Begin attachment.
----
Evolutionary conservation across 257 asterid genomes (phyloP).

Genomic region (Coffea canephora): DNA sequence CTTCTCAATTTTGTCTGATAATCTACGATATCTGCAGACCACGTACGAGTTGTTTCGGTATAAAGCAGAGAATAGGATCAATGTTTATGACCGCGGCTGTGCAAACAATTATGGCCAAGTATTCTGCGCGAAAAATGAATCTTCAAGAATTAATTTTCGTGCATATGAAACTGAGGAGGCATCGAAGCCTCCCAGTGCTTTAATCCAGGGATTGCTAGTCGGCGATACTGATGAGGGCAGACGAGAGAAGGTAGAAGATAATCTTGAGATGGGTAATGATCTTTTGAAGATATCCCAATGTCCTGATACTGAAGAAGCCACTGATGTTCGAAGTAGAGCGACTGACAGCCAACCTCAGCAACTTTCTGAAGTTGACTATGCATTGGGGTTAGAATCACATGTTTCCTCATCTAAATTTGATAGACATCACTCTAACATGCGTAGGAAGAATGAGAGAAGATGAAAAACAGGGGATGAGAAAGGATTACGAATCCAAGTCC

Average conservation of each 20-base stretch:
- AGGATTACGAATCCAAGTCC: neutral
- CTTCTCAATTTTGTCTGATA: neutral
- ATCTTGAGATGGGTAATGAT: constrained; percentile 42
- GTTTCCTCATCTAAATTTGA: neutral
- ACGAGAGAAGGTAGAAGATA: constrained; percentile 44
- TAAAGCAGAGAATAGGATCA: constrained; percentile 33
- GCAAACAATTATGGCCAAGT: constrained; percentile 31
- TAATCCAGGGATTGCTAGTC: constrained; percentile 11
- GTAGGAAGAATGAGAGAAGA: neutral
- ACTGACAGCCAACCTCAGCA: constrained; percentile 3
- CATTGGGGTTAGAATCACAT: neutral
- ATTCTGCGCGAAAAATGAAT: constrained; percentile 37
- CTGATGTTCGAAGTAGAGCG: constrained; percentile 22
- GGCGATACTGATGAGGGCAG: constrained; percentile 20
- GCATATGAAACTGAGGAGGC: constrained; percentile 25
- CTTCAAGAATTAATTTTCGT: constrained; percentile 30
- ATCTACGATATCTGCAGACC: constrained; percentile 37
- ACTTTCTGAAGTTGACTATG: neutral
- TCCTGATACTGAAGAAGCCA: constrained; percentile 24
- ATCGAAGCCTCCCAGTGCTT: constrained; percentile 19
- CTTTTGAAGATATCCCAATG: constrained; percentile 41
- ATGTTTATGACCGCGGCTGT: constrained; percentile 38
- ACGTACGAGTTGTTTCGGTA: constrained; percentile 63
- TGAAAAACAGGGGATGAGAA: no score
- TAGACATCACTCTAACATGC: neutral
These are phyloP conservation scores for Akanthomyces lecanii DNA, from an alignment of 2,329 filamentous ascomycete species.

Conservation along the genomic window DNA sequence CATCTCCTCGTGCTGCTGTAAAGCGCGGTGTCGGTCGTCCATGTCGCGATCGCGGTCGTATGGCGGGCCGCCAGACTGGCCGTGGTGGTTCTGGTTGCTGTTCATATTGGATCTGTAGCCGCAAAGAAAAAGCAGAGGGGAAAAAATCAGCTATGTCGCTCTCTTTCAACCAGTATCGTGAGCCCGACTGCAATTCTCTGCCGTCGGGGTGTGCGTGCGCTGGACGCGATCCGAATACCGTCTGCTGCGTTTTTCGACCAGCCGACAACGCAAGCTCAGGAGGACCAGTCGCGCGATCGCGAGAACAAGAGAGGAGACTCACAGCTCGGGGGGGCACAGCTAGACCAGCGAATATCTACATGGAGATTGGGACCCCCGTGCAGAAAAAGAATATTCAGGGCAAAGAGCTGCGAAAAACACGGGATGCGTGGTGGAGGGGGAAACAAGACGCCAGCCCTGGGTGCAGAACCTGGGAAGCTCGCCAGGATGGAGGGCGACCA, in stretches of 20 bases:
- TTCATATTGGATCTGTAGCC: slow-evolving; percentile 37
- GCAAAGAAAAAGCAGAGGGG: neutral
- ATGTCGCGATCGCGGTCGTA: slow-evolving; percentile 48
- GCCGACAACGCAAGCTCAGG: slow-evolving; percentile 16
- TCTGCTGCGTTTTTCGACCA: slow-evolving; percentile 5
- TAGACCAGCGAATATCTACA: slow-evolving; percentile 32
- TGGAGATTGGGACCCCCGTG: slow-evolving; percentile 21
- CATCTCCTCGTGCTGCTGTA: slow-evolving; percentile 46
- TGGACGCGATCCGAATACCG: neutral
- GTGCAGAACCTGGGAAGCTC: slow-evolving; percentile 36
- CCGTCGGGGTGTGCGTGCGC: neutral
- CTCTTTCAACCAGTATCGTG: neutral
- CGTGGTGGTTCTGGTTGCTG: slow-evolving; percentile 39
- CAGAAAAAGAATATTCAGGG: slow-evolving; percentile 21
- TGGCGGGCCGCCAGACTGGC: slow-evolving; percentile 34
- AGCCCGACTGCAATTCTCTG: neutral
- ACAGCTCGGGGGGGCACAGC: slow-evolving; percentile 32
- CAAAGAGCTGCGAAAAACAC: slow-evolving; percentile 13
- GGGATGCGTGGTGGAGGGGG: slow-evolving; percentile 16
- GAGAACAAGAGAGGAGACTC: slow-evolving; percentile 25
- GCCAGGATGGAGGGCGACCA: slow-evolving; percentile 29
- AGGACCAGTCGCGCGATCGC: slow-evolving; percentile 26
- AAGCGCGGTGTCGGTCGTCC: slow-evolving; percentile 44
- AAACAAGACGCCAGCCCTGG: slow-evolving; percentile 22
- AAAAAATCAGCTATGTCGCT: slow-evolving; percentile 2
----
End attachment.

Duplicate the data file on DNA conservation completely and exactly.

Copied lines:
Evolutionary conservation across 257 asterid genomes (phyloP).

Genomic region (Coffea canephora): DNA sequence CTTCTCAATTTTGTCTGATAATCTACGATATCTGCAGACCACGTACGAGTTGTTTCGGTATAAAGCAGAGAATAGGATCAATGTTTATGACCGCGGCTGTGCAAACAATTATGGCCAAGTATTCTGCGCGAAAAATGAATCTTCAAGAATTAATTTTCGTGCATATGAAACTGAGGAGGCATCGAAGCCTCCCAGTGCTTTAATCCAGGGATTGCTAGTCGGCGATACTGATGAGGGCAGACGAGAGAAGGTAGAAGATAATCTTGAGATGGGTAATGATCTTTTGAAGATATCCCAATGTCCTGATACTGAAGAAGCCACTGATGTTCGAAGTAGAGCGACTGACAGCCAACCTCAGCAACTTTCTGAAGTTGACTATGCATTGGGGTTAGAATCACATGTTTCCTCATCTAAATTTGATAGACATCACTCTAACATGCGTAGGAAGAATGAGAGAAGATGAAAAACAGGGGATGAGAAAGGATTACGAATCCAAGTCC

Average conservation of each 20-base stretch:
- AGGATTACGAATCCAAGTCC: neutral
- CTTCTCAATTTTGTCTGATA: neutral
- ATCTTGAGATGGGTAATGAT: constrained; percentile 42
- GTTTCCTCATCTAAATTTGA: neutral
- ACGAGAGAAGGTAGAAGATA: constrained; percentile 44
- TAAAGCAGAGAATAGGATCA: constrained; percentile 33
- GCAAACAATTATGGCCAAGT: constrained; percentile 31
- TAATCCAGGGATTGCTAGTC: constrained; percentile 11
- GTAGGAAGAATGAGAGAAGA: neutral
- ACTGACAGCCAACCTCAGCA: constrained; percentile 3
- CATTGGGGTTAGAATCACAT: neutral
- ATTCTGCGCGAAAAATGAAT: constrained; percentile 37
- CTGATGTTCGAAGTAGAGCG: constrained; percentile 22
- GGCGATACTGATGAGGGCAG: constrained; percentile 20
- GCATATGAAACTGAGGAGGC: constrained; percentile 25
- CTTCAAGAATTAATTTTCGT: constrained; percentile 30
- ATCTACGATATCTGCAGACC: constrained; percentile 37
- ACTTTCTGAAGTTGACTATG: neutral
- TCCTGATACTGAAGAAGCCA: constrained; percentile 24
- ATCGAAGCCTCCCAGTGCTT: constrained; percentile 19
- CTTTTGAAGATATCCCAATG: constrained; percentile 41
- ATGTTTATGACCGCGGCTGT: constrained; percentile 38
- ACGTACGAGTTGTTTCGGTA: constrained; percentile 63
- TGAAAAACAGGGGATGAGAA: no score
- TAGACATCACTCTAACATGC: neutral
These are phyloP conservation scores for Akanthomyces lecanii DNA, from an alignment of 2,329 filamentous ascomycete species.

Conservation along the genomic window DNA sequence CATCTCCTCGTGCTGCTGTAAAGCGCGGTGTCGGTCGTCCATGTCGCGATCGCGGTCGTATGGCGGGCCGCCAGACTGGCCGTGGTGGTTCTGGTTGCTGTTCATATTGGATCTGTAGCCGCAAAGAAAAAGCAGAGGGGAAAAAATCAGCTATGTCGCTCTCTTTCAACCAGTATCGTGAGCCCGACTGCAATTCTCTGCCGTCGGGGTGTGCGTGCGCTGGACGCGATCCGAATACCGTCTGCTGCGTTTTTCGACCAGCCGACAACGCAAGCTCAGGAGGACCAGTCGCGCGATCGCGAGAACAAGAGAGGAGACTCACAGCTCGGGGGGGCACAGCTAGACCAGCGAATATCTACATGGAGATTGGGACCCCCGTGCAGAAAAAGAATATTCAGGGCAAAGAGCTGCGAAAAACACGGGATGCGTGGTGGAGGGGGAAACAAGACGCCAGCCCTGGGTGCAGAACCTGGGAAGCTCGCCAGGATGGAGGGCGACCA, in stretches of 20 bases:
- TTCATATTGGATCTGTAGCC: slow-evolving; percentile 37
- GCAAAGAAAAAGCAGAGGGG: neutral
- ATGTCGCGATCGCGGTCGTA: slow-evolving; percentile 48
- GCCGACAACGCAAGCTCAGG: slow-evolving; percentile 16
- TCTGCTGCGTTTTTCGACCA: slow-evolving; percentile 5
- TAGACCAGCGAATATCTACA: slow-evolving; percentile 32
- TGGAGATTGGGACCCCCGTG: slow-evolving; percentile 21
- CATCTCCTCGTGCTGCTGTA: slow-evolving; percentile 46
- TGGACGCGATCCGAATACCG: neutral
- GTGCAGAACCTGGGAAGCTC: slow-evolving; percentile 36
- CCGTCGGGGTGTGCGTGCGC: neutral
- CTCTTTCAACCAGTATCGTG: neutral
- CGTGGTGGTTCTGGTTGCTG: slow-evolving; percentile 39
- CAGAAAAAGAATATTCAGGG: slow-evolving; percentile 21
- TGGCGGGCCGCCAGACTGGC: slow-evolving; percentile 34
- AGCCCGACTGCAATTCTCTG: neutral
- ACAGCTCGGGGGGGCACAGC: slow-evolving; percentile 32
- CAAAGAGCTGCGAAAAACAC: slow-evolving; percentile 13
- GGGATGCGTGGTGGAGGGGG: slow-evolving; percentile 16
- GAGAACAAGAGAGGAGACTC: slow-evolving; percentile 25
- GCCAGGATGGAGGGCGACCA: slow-evolving; percentile 29
- AGGACCAGTCGCGCGATCGC: slow-evolving; percentile 26
- AAGCGCGGTGTCGGTCGTCC: slow-evolving; percentile 44
- AAACAAGACGCCAGCCCTGG: slow-evolving; percentile 22
- AAAAAATCAGCTATGTCGCT: slow-evolving; percentile 2